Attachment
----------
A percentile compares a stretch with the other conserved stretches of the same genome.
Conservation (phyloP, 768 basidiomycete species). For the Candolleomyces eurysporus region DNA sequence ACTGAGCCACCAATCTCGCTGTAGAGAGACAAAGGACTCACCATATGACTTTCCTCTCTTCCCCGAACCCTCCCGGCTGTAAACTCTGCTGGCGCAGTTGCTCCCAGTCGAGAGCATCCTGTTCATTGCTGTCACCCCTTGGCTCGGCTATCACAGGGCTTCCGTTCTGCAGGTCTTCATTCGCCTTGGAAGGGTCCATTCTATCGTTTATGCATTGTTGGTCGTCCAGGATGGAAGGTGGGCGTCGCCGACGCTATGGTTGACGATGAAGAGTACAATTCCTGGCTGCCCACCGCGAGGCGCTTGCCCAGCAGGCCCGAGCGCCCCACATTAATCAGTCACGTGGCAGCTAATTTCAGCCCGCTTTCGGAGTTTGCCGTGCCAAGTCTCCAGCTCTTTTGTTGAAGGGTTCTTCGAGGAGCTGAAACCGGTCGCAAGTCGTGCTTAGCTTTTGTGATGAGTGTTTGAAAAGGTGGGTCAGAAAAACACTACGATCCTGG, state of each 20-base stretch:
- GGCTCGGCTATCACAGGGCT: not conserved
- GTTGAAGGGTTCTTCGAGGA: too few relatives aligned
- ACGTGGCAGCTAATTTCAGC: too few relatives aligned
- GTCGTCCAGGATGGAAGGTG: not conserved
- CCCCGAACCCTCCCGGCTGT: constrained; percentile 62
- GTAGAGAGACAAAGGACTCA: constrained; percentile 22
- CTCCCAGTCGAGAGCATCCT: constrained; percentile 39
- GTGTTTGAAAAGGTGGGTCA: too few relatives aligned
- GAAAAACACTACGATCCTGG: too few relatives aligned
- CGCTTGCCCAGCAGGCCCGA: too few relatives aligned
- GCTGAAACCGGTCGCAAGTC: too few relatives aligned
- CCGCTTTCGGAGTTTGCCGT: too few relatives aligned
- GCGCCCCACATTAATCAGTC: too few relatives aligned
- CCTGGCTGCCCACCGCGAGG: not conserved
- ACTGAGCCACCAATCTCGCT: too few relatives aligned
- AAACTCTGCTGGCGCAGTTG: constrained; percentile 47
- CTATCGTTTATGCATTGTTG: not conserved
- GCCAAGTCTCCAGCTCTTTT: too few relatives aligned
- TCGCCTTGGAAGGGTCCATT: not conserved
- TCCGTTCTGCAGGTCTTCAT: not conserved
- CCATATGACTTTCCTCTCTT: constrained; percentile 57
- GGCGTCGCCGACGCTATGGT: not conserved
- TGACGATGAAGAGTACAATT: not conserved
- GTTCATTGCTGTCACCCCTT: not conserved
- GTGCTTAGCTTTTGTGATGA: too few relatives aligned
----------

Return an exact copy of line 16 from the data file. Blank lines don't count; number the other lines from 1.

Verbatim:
- CCTGGCTGCCCACCGCGAGG: not conserved